In fact, Citigroup analyst Jeff Sprague pointed out in a report Monday that GE Capital Services could be forced to convert into a bank holding company and separate from the industrial part of GE if the current financial regulatory reform plan proposed by President Obama is approved by Congress.

Sprague conceded that it's highly unlikely that the Obama plan will pass in its present form and added that GE may be able to successfully lobby for some sort of grandfather clause that would allow it to continue owning GE Capital.

In a statement, GE spokesperson Anne Eisele said "it is too early to speculate on the full impact of regulations yet to be finalized or adopted" but added that "banking reform legislation has traditionally recognized the need for grandfathering existing structures and activities."

Nonetheless, Sprague thinks GE's finance unit is likely to face tougher restrictions at some point in the not-so-distant future since the company has received federal assistance by tapping the FDIC's loan guarantee programs for banks. The company could also be required to raise more capital, Sprague wrote.

With this in mind, Sprague noted that it may no longer be worth it for GE to remain as big of a player as it is in banking.

"We argued more than 2 years ago that GE should exit consumer finance and real estate. We still see little or no strategic rationale to be in those businesses," Sprague wrote.

He said that there is some "strategic logic" in being a commercial lender given its status as an industrial giant. But he added that as long as GE is a leader in other aspects of finance, the stock could be penalized by the market since he believes "it will be a long time before investors forgive and forget the pain of this financial crisis." (Working for Citigroup, Sprague should know this firsthand.)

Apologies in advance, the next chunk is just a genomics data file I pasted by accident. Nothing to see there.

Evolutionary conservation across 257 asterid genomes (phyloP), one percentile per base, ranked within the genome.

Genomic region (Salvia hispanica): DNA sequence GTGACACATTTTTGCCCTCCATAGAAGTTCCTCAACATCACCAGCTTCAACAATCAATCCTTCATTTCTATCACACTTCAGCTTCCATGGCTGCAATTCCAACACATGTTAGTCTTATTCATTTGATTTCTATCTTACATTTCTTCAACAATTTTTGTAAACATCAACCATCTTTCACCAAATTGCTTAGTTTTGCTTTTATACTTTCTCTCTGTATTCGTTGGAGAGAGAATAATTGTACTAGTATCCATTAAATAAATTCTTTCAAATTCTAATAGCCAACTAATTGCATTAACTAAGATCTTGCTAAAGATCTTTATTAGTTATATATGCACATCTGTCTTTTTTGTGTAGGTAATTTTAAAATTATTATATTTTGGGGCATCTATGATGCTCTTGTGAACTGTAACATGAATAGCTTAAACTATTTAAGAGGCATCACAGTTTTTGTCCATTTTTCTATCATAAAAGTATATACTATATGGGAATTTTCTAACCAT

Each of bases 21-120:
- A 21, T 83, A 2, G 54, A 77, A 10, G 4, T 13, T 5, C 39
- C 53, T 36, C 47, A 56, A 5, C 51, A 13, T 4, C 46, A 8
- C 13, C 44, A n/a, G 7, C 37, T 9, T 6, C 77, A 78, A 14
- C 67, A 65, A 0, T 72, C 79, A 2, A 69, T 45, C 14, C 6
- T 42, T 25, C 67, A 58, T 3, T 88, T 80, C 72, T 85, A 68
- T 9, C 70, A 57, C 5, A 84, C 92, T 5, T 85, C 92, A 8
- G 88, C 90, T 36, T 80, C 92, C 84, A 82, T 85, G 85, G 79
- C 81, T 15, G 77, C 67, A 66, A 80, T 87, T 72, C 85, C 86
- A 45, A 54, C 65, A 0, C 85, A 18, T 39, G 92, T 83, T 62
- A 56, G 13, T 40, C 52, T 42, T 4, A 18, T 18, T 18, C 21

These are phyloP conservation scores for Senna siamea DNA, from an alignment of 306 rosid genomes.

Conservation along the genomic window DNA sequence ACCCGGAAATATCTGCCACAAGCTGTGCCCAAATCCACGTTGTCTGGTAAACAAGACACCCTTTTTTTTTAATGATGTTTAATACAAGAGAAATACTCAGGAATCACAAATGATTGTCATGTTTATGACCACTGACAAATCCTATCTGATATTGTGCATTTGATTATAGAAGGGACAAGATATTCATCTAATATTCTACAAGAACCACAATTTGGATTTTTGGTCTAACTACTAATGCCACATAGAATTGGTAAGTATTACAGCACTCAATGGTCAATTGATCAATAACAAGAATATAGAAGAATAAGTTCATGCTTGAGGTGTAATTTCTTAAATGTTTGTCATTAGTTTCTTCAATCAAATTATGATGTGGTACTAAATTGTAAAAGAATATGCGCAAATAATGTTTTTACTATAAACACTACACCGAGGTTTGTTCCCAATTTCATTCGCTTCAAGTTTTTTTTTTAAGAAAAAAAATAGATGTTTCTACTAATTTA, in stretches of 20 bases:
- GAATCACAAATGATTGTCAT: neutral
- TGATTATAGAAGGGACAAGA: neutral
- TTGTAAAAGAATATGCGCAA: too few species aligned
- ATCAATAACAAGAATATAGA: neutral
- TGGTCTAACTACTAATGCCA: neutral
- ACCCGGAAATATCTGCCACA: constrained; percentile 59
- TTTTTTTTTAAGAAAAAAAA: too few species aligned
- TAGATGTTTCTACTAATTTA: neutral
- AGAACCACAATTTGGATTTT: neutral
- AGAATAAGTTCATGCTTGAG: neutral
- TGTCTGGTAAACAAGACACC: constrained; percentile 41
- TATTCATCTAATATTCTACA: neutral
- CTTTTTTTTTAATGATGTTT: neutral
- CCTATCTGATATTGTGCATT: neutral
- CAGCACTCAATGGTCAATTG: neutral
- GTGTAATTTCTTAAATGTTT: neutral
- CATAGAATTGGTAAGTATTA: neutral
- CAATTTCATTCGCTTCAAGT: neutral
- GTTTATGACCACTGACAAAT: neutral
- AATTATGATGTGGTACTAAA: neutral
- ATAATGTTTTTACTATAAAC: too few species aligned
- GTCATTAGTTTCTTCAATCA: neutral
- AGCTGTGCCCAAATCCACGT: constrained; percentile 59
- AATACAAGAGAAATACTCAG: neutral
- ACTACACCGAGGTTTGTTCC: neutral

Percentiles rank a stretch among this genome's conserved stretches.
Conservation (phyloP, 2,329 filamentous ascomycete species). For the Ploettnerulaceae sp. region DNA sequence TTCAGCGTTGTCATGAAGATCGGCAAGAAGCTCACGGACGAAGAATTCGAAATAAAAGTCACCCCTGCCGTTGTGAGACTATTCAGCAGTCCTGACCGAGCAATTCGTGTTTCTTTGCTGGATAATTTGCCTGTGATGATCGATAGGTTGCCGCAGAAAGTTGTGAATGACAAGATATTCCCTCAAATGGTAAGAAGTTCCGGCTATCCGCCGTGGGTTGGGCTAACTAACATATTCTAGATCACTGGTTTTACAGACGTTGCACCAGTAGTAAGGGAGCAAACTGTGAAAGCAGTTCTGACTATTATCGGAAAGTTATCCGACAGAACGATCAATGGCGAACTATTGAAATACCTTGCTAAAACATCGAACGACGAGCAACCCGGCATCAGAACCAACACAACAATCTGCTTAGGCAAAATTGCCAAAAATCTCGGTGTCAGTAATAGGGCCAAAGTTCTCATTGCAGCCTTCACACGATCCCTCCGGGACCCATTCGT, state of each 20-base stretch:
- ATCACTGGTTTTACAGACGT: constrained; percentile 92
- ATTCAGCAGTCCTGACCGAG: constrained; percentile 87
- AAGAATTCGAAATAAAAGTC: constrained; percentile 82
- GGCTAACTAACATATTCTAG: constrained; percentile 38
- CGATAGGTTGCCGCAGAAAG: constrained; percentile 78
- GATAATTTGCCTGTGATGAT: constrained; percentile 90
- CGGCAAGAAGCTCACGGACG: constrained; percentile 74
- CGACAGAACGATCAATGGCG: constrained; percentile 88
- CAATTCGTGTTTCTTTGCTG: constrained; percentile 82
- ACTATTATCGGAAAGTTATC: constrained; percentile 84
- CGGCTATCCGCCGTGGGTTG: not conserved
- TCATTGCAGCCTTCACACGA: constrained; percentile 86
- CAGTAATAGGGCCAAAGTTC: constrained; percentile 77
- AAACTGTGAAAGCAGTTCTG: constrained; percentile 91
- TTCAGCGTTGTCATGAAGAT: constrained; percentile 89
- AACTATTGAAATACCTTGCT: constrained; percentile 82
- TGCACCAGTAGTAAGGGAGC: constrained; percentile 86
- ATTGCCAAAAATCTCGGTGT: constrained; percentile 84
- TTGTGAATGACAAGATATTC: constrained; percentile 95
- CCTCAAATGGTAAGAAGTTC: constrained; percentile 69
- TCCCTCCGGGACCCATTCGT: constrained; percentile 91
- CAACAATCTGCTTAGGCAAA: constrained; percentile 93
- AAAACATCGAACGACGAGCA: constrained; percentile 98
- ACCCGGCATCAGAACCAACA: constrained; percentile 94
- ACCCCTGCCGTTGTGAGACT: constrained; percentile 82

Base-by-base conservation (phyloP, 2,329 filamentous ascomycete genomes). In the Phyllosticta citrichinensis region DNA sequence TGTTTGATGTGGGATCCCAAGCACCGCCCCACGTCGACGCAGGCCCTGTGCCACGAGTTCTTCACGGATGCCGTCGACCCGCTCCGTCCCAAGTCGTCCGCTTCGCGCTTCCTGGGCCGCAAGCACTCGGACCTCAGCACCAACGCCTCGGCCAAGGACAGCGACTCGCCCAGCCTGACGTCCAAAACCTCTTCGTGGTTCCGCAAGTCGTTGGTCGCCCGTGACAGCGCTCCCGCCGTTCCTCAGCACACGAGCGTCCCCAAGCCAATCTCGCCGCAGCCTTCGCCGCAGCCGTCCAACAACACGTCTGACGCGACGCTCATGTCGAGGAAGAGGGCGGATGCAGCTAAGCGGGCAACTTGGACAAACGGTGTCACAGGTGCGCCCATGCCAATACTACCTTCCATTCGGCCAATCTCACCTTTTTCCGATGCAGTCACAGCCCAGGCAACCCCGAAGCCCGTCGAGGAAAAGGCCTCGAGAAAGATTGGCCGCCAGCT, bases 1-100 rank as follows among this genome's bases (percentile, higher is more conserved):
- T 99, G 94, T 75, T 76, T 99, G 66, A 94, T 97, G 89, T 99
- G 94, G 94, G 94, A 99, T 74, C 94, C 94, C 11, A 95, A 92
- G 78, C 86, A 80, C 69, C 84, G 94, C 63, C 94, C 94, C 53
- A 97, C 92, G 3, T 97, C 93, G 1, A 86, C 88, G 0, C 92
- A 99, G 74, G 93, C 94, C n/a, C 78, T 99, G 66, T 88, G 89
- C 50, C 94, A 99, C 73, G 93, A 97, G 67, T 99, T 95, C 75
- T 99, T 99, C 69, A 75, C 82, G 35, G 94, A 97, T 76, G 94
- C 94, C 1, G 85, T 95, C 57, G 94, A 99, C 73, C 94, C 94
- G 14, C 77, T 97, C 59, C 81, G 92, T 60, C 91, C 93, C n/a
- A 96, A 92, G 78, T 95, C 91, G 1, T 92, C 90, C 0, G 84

GE's Eisele said that the company "has anticipated and planned for increased regulation of financial institutions" and added that GE is "committed to our current business model and to retaining GE Capital as an important part of our business."

One fund manager that owns GE said selling parts of the finance unit now would not be a good idea though. That's because GE would likely only be able to fetch distressed prices for the assets.

"At this point it does not make sense to get rid of finance. It's something they should have thought about couple of years ago," said John Snyder, manager of the John Hancock Sovereign Investors fund.

The shame in all this is that outside of GE's finance woes and the continued underperformance of its NBC Universal media unit, there's much to like about the company.

Profits rose at its energy infrastructure and technology infrastructure units thanks to strong sales of thermal and aviation equipment. If the economy is actually in a recovery, those divisions should continue to do well.

"There is probably not much downside to the stock now. Investors would be making a mistake at this stage, particularly given all the negativity towards the company, to make a big bet against GE," Snyder said.

Still, some big investors appear to be fed up. According to figures from FactSet Research, Bill Miller's Legg Mason Value Trust sold its entire position in GE during the first quarter. So did other well-known funds such as the Federated Kaufmann fund and Pioneer fund.

GE will face a crucial test when it reports its second-quarter results July 17. If the worst really is over and Immelt's reset has in fact begun, investors will want to see proof of that.

Currently, analysts are skeptical. They are forecasting that total sales for GE will be down 10% from a year ago and that earnings per share will plunge 54%.

And another fund manager who still owns the stock said he's running out of patience.

"People are tired of the GE Capital unit. It would behoove the company to extricate themselves of most of it somehow," said James McGlynn, manager of the Calvert Large Cap Value fund. "GE was designed for the 1990s, not this century. The company is just too big to manage."

Talkback: Do you think GE should break up? Is the age of the conglomerate over? To top of page